Levi Strauss & Co. is on track to implement its new enterprise resource planning (ERP) system in the United States in the second quarter after successful results in Mexico and Canada.
The apparel manufacturer and retailer, which announced the upgrade last year, has been building inventory in preparation for the implementation and expects levels to return to normal after deployment is complete at the end of the quarter.
Whereas Levi’s previous ERP was largely oriented to U.S. wholesale customers, Harmit Singh, chief financial and growth officer, said in an earnings call with investors this week that the new system is on cloud and provides more operational visibility into its growing direct-to-consumer model.
“It's really access to data and data on a real-time basis,” he noted. “So our commercial people, our operations people get access to data, and they can then leverage the data to actually drive business. … Inventory management gets a lot better, and handling direct-to-consumer gets a lot better.”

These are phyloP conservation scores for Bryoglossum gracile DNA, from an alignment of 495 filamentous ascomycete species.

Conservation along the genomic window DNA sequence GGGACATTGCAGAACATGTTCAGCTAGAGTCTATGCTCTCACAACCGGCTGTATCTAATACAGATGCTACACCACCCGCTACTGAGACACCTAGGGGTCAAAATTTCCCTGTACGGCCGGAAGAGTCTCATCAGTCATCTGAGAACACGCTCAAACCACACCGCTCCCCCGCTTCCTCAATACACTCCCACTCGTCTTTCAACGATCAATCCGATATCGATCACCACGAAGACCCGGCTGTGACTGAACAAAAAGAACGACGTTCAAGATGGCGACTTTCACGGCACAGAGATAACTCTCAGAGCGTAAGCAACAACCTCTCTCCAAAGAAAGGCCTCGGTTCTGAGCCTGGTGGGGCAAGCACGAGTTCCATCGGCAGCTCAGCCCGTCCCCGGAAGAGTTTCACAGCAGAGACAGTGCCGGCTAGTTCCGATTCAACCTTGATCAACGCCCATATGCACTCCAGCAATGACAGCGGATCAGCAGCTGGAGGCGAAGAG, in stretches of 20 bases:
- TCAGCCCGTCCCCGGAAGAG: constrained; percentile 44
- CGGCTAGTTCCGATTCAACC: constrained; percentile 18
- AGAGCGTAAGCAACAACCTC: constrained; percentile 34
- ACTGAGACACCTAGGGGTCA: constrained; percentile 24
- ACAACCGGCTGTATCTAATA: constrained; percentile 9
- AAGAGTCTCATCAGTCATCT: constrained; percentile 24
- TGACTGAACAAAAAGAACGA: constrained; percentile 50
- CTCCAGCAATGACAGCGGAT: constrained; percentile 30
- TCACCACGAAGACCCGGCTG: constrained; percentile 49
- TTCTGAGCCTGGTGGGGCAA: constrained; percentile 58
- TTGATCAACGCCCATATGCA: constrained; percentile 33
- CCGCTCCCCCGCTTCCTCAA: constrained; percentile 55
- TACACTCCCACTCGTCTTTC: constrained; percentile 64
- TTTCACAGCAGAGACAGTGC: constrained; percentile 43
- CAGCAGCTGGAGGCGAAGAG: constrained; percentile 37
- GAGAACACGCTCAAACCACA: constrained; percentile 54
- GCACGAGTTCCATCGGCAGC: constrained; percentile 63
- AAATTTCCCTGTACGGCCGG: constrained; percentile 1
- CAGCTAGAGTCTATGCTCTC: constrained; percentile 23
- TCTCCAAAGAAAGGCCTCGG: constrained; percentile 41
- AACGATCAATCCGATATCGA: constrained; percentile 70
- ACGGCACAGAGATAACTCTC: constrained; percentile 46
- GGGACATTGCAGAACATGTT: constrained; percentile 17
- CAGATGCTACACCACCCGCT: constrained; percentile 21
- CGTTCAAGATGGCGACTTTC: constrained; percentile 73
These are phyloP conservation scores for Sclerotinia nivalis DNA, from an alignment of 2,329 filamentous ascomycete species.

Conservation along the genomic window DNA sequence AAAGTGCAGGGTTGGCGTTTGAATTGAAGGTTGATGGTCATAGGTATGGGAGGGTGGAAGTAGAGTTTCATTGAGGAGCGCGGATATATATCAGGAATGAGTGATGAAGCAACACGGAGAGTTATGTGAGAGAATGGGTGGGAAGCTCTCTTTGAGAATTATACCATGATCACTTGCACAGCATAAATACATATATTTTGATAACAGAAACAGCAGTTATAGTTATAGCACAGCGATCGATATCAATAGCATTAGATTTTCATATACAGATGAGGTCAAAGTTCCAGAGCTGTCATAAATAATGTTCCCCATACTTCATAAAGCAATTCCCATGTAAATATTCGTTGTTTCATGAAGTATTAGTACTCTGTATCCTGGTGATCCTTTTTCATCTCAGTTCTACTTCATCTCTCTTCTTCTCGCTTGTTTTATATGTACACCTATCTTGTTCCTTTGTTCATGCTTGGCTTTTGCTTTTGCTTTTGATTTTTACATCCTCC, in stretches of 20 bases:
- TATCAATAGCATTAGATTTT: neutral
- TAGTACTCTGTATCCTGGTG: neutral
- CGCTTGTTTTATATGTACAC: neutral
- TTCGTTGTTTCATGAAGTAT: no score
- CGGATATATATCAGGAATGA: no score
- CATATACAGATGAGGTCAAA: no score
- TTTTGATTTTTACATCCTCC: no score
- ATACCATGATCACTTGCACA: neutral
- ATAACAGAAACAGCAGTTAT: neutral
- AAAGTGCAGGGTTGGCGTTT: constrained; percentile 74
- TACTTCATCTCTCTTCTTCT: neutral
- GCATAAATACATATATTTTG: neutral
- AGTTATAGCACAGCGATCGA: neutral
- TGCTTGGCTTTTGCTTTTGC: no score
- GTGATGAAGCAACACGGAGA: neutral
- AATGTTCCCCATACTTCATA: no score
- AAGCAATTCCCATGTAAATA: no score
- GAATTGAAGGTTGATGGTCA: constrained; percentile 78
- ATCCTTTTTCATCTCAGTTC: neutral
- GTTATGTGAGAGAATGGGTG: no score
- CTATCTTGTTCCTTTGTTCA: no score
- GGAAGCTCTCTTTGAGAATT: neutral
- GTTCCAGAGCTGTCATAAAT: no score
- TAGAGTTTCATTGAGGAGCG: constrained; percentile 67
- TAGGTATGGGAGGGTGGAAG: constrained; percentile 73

The company’s global direct-to-consumer business increased 18% in 2022, fueled by increases in its owned and operated stores, as well as e-commerce. Levi’s, which is the No. 93 publicly owned consumer goods company, intends to open around 15 of its NextGen store formats in the U.S. this year, bringing its mainline count to approximately 80 stores.
Robotic Process Automation
Levi's, which last week announced the hiring of analytics-focused Jason Gowans as its first chief digital officer, also recently shared in a company blog post that its robotic process automation (RPA) initiative automated more than 25,000 hours of work via 45 in-house bots last year, surpassing its goal by 5,000 hours.
The company’s RPA center of excellence team leverages the bots for data entry and validation across a range of functions, including IT, distribution, logistics, and merchandising, and it has set a goal of automating at least 45,000 hours of work this year.
Among the beneficiaries have been the global product development team, which was able to eliminate the manual, hours-long tasks of cross-referencing thousands of product codes for accuracy within its digital asset management tool before sending them to the company’s manufacturing partners. A bot instead vetted and validated the product briefs and identified such problems as missing visual links and/or file type accuracy, which Levi’s team members then rectified.
All told, the bot saved the team nearly 450 hours a year, according to Jonathan Hsieh, manager of product development.
This article first appeared on the site of sister publication CGT.